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Knox County Schools approved $503.8 million dollar budget

The agenda notes the board approved a $507,827,00 budget. However $3.9 million will go to the Replenish Fund Balance, leaving $503.8 million for the 2021 fiscal year

On Wednesday, the Knox County Board of Education is approved a revised budget for the upcoming fiscal year that is proposing $4.4 million in cuts.

The agenda notes an overall $507,827,000.00 budget however $3.9 million of that is not a part of the fiscal budget, which leaves about $503.8 for the 2021 fiscal year. 

The more than $4 million dollars in cuts took up much of the discussion at the meeting. 

"We all know that this is not the budget that we have talked about over the last year and were hoping for," board chair Susan Horn said.

Several times Superintendent Bob Thomas said the system had to overall cut $10 million just to balance the budget after COVID-19 left a gap in funding. 

Some specific concern was raised about cuts to magnet schools. Board member Evetty Satterfield raised that concern to the board.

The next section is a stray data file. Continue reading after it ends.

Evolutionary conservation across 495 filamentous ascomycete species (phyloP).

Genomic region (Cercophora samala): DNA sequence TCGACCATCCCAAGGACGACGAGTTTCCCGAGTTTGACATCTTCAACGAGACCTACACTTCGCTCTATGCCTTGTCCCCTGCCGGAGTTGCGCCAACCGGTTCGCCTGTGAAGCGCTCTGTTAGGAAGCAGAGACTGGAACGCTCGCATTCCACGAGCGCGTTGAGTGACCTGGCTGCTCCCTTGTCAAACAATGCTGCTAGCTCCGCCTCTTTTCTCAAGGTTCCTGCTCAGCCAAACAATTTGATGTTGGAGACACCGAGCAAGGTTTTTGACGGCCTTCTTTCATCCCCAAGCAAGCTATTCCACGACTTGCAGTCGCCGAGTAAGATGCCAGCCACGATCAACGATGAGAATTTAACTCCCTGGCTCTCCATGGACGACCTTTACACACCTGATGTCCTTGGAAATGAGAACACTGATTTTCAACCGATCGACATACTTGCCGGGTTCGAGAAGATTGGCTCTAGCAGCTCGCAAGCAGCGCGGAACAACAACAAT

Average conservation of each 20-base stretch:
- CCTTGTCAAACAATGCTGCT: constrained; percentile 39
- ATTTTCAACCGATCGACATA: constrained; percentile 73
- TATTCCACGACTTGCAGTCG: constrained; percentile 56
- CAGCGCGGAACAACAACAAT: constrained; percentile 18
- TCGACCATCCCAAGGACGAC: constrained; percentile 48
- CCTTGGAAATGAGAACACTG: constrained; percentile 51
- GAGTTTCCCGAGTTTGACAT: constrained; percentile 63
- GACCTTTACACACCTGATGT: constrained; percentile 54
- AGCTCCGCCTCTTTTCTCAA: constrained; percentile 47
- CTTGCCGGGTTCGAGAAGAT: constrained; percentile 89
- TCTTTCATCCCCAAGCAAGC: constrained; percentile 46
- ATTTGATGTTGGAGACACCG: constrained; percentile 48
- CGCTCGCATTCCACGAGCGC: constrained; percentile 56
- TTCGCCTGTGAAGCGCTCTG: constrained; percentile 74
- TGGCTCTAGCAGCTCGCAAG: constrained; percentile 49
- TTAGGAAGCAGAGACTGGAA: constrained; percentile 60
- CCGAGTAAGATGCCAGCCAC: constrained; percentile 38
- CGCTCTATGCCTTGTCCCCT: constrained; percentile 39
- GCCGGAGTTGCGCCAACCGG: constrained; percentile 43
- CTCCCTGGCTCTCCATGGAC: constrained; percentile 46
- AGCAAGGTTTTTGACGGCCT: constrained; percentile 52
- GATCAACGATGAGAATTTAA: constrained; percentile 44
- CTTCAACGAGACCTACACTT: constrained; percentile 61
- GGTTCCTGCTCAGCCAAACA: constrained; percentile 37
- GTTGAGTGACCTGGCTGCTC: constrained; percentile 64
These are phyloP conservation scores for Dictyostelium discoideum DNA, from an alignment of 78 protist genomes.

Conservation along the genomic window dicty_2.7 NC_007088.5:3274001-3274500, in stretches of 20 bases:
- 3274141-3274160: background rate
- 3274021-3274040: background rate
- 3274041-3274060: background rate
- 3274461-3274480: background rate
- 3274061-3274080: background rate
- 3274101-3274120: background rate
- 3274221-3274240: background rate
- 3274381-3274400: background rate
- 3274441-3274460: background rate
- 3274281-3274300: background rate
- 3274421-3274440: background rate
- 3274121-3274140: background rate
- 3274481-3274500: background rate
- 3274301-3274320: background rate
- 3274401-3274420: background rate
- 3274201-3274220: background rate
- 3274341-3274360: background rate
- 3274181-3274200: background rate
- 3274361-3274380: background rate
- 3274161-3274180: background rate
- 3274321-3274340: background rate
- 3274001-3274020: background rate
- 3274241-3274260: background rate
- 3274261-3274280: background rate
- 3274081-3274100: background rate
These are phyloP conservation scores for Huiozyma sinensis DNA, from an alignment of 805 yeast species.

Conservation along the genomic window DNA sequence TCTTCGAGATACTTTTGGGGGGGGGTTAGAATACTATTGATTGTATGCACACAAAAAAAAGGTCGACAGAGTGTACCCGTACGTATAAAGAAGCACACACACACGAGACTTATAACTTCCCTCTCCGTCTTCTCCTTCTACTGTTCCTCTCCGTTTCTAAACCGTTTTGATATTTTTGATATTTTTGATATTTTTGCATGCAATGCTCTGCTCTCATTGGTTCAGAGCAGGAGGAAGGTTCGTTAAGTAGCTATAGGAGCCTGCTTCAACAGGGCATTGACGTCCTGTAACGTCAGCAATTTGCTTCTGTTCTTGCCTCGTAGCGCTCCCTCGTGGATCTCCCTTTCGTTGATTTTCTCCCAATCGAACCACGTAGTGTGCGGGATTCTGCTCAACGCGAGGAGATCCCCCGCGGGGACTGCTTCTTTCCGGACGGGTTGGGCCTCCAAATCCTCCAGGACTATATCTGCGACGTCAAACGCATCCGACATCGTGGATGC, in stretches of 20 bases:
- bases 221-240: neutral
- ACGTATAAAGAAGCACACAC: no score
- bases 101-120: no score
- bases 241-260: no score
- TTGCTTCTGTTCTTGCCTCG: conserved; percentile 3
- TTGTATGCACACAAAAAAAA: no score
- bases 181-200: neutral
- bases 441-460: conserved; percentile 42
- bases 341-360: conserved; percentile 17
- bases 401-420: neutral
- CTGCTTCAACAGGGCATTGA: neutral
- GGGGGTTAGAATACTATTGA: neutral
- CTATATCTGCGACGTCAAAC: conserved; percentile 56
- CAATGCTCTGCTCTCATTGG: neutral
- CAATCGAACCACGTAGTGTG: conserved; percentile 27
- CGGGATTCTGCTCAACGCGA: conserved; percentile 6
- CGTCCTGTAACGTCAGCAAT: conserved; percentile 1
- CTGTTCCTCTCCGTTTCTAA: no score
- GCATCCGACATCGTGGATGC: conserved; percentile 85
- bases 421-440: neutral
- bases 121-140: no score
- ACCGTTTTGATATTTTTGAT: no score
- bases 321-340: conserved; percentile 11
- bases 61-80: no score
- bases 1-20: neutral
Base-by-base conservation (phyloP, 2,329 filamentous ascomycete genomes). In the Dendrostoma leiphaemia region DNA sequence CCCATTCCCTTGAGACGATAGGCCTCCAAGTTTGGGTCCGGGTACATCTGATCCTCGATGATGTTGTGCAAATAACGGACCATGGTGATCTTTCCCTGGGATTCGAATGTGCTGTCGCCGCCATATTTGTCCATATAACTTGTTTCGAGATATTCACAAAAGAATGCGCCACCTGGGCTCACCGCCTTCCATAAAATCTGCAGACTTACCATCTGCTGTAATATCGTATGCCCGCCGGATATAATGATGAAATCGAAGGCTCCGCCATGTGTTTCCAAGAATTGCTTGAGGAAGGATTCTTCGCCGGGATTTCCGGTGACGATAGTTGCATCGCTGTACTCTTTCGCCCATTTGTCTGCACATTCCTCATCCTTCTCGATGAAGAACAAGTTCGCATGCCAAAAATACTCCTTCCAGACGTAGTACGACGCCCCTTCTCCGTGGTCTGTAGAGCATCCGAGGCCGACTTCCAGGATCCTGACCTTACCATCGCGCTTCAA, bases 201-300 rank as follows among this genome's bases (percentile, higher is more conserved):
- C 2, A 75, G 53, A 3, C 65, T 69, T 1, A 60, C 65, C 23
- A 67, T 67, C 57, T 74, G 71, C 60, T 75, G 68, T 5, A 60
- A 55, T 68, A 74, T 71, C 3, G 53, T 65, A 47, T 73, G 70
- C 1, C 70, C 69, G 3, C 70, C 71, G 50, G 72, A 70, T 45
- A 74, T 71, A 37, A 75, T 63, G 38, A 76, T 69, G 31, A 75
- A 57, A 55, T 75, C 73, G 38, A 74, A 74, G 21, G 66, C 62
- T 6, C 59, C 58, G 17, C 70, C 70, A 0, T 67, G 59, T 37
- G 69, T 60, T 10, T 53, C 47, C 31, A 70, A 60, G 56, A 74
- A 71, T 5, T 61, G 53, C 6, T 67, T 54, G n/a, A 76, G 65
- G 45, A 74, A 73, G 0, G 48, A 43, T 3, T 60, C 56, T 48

"If it gets cut I'm afraid it will keep getting cut," she said. 

In response Thomas eventually responded to those concerns.

"We will make sure they are put back to the funding I said they would have this year," he said. 

Knox County school leaders met last Thursday to discuss the proposed budget. The preliminary budget is set at $503.8 million for the 2021 fiscal year, down from $506.7 million in 2020. 

$4 million in step increases and $3.5 million in fixed increases are still included to pay raises and add new positions. However, the revised budget for 2021 is also proposing $4.3 million in cuts to base costs. 

The majority of those cuts, $1.7 million, would come from a proposal to eliminate 20 positions in the central office and systemwide.

Another $700,000 would come from 5-day furloughs for yearly employees. This would not affect non-supervisory positions such as custodians or maintenance but would reduce yearly employees' 255-day contracts by 5 days.

Another $1 million would be cut from school allocations that supplement costs for supplies and materials, which is a reduction of 50%. 

Other cuts being proposed include reducing contracted services, shaving costs on pre-k programs, and reducing funding for professional development programs next year. 

KCS Superintendent Bob Thomas said the school system is "planning for the worst, and hoping for the best" next year, saying he hopes for a traditional opening for fall.

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